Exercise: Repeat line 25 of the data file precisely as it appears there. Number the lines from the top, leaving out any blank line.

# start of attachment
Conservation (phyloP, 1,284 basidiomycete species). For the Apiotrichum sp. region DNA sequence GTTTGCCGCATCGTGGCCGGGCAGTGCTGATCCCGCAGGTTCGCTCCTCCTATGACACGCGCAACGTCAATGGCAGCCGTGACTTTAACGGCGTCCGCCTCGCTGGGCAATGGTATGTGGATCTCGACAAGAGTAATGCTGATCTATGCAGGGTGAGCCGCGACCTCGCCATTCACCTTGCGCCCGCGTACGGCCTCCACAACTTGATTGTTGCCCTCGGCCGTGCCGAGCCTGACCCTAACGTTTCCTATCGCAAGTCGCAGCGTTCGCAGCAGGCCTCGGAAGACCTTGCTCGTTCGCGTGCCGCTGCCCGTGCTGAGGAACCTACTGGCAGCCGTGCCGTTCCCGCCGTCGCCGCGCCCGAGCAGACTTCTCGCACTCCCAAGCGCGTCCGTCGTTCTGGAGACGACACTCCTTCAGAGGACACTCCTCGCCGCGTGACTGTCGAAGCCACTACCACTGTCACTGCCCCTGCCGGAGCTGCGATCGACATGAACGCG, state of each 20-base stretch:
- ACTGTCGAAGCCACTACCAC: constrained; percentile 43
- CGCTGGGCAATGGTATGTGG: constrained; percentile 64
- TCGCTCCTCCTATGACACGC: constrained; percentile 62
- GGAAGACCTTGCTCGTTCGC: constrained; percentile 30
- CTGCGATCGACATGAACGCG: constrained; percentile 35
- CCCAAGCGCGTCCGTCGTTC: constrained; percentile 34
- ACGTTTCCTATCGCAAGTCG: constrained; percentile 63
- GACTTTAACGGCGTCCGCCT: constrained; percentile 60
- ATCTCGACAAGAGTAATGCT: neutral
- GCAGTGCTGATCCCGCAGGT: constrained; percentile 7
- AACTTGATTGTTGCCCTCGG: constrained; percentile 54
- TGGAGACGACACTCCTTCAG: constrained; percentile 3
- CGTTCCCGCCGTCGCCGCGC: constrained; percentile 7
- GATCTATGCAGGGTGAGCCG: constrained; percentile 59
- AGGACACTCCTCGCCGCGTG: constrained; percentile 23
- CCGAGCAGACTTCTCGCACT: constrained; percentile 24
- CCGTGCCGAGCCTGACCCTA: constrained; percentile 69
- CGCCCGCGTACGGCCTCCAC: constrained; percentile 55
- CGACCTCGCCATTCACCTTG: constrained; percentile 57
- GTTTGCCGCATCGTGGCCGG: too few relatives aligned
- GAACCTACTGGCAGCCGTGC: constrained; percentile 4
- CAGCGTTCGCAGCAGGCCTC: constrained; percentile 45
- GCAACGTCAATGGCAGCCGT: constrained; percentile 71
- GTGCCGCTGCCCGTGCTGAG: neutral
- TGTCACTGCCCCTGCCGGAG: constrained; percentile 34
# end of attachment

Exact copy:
- GTGCCGCTGCCCGTGCTGAG: neutral